I enjoy teamwork and am used to shift work. I think I would adapt well to the role. I am looking for new challenges As Production Repairer Electronics and I know I would learn a lot as cabin crew, not just about people and places, but skills like first aid too, how can I help others with in my limits.
15. What's your management style?
The best managers are strong but flexible, and that's exactly what you want to show off in your answer. (Think something like, “While every situation and every team member requires a bit of a different strategy, I tend to approach my employee relationships as a coach...”) Then, share a couple of your best managerial moments, like when you grew your team from five to 15 or coached an underperforming employee to become the company's top employee.
16. How do you handle confidentiality in your work?
Often, interviewers will ask questions to find out the level of technical knowledge As Production Repairer Electronics that a candidate has concerning the duties of a care assistant. In a question such as this, there is an opportunity to demonstrate professional knowledge and awareness. The confidentiality of a person's medical records is an important factor for a care assistant to bear in mind.
17. Why are you leaving last job?
Although this would seem like a simple question, it can easily become tricky. You shouldn't mention salary being a factor at this point As Production Repairer Electronics. If you're currently employed, your response can focus on developing and expanding your career and even yourself. If you're current employer is downsizing, remain positive and brief. If your employer fired you, prepare a solid reason. Under no circumstance should you discuss any drama or negativity, always remain positive.
18. How do you stay organized?
By maintaining proper routine every day. Putting my strongest points with my weakness. High priority always comes first As Production Repairer Electronics.
19. What relevant work experience do you have in this career field As Production Repairer Electronics?
Talk about specific work related experience for the position you're interviewing for. Make sure the experience is relevant. Don't talk about previous experience that is not related to the position in question. If you don't have specific career related experience speak about prior experience that has helped you develop the specific knowledge and skills required for the position you are applying for.
20. Top 12 Stress Based Interview Questions As Production Repairer Electronics:
Some jobs require employees to work under stress, and some interviewers just like to see how applicants handle stressful questions.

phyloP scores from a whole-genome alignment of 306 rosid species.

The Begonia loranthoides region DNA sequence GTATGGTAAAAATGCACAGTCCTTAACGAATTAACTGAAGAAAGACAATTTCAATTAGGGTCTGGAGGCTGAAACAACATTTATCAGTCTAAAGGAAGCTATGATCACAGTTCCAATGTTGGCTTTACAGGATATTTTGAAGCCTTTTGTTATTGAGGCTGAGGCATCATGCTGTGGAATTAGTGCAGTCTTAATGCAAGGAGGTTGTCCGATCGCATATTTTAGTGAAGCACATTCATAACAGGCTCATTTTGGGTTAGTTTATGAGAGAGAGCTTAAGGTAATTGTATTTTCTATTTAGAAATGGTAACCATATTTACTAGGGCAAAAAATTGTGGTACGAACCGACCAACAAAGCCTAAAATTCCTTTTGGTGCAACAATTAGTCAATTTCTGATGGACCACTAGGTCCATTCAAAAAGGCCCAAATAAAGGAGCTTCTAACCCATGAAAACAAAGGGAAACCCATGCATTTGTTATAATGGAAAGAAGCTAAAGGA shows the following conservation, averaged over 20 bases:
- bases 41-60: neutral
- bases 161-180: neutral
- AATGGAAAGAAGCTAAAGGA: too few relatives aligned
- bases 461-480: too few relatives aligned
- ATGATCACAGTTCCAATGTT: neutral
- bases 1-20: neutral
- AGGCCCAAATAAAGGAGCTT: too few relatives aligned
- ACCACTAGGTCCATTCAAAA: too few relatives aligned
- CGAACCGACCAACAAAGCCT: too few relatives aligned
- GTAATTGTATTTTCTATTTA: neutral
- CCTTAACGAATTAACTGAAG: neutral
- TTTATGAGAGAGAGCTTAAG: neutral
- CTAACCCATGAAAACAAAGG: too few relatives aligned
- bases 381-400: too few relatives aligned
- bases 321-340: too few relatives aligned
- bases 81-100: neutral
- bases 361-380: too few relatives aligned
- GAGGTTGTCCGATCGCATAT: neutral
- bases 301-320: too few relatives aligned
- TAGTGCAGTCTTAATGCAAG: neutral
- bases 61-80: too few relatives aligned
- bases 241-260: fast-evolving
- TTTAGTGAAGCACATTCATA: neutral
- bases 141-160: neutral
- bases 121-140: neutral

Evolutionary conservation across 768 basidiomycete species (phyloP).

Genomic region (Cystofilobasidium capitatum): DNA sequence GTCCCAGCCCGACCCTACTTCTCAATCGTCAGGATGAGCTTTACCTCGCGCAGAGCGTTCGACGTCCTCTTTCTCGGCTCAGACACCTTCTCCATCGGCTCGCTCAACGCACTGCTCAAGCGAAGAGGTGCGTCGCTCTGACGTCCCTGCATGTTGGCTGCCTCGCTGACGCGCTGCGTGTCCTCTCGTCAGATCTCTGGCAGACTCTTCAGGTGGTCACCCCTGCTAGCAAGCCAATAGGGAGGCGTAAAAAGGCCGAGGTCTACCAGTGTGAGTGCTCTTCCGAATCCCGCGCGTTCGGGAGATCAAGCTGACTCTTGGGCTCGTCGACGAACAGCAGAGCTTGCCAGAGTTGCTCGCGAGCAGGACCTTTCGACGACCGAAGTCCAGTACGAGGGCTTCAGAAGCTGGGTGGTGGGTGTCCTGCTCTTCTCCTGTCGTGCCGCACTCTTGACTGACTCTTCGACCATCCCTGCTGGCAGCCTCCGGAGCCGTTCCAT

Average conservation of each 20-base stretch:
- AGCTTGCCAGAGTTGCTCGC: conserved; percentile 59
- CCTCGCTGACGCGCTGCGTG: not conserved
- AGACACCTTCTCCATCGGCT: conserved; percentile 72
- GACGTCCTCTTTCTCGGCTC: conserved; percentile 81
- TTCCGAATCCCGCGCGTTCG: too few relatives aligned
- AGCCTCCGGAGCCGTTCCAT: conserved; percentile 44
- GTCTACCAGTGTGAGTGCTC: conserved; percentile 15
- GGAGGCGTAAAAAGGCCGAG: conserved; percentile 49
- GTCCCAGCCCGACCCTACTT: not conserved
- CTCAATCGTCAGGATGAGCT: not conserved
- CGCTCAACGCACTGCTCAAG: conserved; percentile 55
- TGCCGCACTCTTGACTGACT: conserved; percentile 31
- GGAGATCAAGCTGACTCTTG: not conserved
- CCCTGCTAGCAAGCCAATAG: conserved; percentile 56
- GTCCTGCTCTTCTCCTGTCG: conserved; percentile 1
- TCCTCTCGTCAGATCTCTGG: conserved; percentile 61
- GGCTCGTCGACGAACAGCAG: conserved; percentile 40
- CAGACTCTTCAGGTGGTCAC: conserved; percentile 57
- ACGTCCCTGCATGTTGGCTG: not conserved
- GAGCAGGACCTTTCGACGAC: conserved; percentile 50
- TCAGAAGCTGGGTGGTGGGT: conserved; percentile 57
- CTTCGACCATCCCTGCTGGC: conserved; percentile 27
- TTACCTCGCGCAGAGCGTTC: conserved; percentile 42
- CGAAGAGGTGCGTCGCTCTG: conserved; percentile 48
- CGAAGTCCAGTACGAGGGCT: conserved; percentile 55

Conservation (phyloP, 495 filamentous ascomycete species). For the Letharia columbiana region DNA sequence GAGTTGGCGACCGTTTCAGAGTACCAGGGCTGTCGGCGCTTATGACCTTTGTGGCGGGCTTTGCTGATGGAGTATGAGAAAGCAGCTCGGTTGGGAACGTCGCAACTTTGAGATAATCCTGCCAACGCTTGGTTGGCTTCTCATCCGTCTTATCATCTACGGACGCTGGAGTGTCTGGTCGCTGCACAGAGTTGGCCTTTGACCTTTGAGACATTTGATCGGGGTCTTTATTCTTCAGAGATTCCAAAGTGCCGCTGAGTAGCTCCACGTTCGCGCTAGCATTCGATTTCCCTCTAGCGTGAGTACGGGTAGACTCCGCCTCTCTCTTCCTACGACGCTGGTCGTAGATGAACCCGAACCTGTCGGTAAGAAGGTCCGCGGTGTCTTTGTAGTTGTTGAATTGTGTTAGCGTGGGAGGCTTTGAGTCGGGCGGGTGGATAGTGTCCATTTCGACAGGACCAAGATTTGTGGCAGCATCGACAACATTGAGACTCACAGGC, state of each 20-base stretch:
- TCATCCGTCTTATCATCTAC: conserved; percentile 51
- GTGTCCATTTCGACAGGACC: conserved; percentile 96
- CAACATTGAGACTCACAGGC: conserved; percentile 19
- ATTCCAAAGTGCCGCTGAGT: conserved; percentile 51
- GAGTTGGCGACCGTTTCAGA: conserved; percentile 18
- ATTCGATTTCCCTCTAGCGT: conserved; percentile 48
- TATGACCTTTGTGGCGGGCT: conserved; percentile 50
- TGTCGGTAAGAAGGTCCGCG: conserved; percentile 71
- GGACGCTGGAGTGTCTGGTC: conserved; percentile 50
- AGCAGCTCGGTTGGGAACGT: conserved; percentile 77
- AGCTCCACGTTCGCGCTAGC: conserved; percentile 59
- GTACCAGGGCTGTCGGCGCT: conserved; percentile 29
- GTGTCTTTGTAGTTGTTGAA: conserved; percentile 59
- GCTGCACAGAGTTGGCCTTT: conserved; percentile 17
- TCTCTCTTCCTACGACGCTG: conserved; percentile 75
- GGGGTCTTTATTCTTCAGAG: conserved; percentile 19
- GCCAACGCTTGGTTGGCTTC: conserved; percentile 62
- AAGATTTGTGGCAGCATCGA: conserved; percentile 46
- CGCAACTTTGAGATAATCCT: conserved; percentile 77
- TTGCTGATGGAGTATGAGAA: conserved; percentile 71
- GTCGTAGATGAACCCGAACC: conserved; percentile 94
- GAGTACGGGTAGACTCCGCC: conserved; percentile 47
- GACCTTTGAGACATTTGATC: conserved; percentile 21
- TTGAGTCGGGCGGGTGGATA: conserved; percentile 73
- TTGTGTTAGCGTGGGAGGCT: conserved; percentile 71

There are many questions designed for putting the interviewee into an awkward situation, or throwing them off, to see how they do under stress. Here are some samples.
1. How do you feel this interview is going As Production Repairer Electronics?
2. How would you handle undeserved criticism from a superior?
3. How many other jobs are you applying for?
4. What would you do if you saw a colleague stealing supplies or equipment?
5. What did you do when you had a boss you didn't get along with?
6. What would you do if a colleague took credit for your idea, and got a promotion?
7. Was the stress of your previous job too much for you?
8. What would you do if a colleague admitted to lying on their resume to get the job?
9. What would you do if a customer verbally insulted you in front of co-workers?
10. What would you change about the design of a baseball hat?
11. Why were you fired from your previous job As Production Repairer Electronics?
12. How successful do you think you've been so far?
21. Tell me why do you want this job As Production Repairer Electronics?
Bad Answer: No solid answer, answers that don't align with what the job actually offers, or uninspired answers that show your position is just another of the many jobs they're applying for.
Good answer: The candidate has clear reasons for wanting the job that show enthusiasm for the work and the position, and knowledge about the company and job.
22. What do you consider to be your greatest achievement so far and why?
Be proud of your achievement, discuss the results, and explain why you feel most proud of this one. Was it the extra work? Was it the leadership you exhibited? Was it the impact it had?
23. Tell me about a time when you had to use your presentation skills to influence someone's opinion As Production Repairer Electronics?
Example stories could be a class project, an internal meeting presentation, or a customer facing presentation.
24. How have you achieved your success?
Discuss stories of how you've progressed over the years to achieve success. People relate best to stories.
25. How would you impact the company?
Consider first the role that you're applying for and then think of 3 ways where you could potentially impact the company's bottom line and top line. Then consider how you impact the company in a creative manner (how do you help productivity, the development of new products, marketing etc - of course this part is specific to the role you're applying for)